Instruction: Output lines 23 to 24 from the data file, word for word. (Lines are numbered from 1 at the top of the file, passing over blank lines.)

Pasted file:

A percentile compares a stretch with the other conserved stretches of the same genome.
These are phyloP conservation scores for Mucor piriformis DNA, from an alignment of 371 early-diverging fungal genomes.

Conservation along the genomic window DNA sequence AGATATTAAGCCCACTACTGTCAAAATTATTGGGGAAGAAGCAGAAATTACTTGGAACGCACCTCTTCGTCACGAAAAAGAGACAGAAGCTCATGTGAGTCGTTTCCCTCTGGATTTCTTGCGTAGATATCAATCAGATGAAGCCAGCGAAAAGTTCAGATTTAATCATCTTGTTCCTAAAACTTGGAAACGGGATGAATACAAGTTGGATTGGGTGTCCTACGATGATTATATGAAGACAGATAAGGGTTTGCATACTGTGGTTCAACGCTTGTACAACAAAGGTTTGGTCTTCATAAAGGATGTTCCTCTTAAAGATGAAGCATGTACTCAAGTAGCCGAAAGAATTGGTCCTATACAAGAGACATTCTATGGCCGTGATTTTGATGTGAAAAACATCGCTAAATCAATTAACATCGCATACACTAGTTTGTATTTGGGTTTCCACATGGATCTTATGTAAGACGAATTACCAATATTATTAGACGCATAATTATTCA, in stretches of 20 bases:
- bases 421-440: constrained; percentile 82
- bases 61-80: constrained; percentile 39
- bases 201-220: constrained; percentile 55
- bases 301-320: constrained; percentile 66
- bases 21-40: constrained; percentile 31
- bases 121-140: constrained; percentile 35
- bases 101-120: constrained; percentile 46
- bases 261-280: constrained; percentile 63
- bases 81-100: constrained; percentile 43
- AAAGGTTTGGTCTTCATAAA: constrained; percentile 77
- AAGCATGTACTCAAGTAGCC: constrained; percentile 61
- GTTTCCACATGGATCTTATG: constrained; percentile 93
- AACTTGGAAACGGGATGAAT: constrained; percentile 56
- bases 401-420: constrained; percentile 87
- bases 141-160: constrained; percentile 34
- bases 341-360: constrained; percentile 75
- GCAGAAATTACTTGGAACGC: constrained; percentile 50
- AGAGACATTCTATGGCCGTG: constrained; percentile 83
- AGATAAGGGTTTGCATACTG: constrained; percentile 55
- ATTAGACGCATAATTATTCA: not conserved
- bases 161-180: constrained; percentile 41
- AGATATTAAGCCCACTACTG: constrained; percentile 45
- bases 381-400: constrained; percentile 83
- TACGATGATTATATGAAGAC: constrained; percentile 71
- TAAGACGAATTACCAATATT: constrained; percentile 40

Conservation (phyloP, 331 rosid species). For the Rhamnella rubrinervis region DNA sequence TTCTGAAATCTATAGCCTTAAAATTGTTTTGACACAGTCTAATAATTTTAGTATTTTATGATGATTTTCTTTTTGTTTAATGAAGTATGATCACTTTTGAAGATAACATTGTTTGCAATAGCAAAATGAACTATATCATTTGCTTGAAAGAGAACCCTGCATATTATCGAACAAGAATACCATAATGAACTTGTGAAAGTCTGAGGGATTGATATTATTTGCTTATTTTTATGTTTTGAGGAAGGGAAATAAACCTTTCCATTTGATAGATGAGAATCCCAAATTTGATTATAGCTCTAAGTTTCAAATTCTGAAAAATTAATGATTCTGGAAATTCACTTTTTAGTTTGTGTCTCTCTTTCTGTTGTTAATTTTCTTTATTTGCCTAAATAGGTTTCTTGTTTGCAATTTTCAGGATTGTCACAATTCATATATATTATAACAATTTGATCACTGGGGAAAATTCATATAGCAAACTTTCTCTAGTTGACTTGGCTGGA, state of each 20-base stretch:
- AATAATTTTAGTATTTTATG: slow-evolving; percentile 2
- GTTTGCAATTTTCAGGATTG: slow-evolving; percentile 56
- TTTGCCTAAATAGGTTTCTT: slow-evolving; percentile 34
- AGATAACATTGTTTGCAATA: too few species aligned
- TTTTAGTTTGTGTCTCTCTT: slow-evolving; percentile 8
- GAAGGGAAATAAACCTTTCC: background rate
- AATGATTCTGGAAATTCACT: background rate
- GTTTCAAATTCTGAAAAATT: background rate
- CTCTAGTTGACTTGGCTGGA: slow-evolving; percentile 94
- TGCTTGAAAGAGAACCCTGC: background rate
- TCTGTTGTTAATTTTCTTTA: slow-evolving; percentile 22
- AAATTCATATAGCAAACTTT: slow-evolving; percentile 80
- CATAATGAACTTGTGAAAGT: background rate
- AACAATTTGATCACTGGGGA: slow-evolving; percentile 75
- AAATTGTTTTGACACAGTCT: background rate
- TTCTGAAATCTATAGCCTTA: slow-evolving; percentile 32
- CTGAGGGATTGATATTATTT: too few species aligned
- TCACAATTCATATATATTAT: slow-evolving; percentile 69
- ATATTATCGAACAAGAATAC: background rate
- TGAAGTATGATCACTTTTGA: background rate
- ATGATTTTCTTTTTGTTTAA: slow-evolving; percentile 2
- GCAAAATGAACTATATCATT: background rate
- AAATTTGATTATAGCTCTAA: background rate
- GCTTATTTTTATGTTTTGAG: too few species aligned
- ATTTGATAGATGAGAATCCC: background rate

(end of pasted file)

- ATTAGACGCATAATTATTCA: not conserved
- bases 161-180: constrained; percentile 41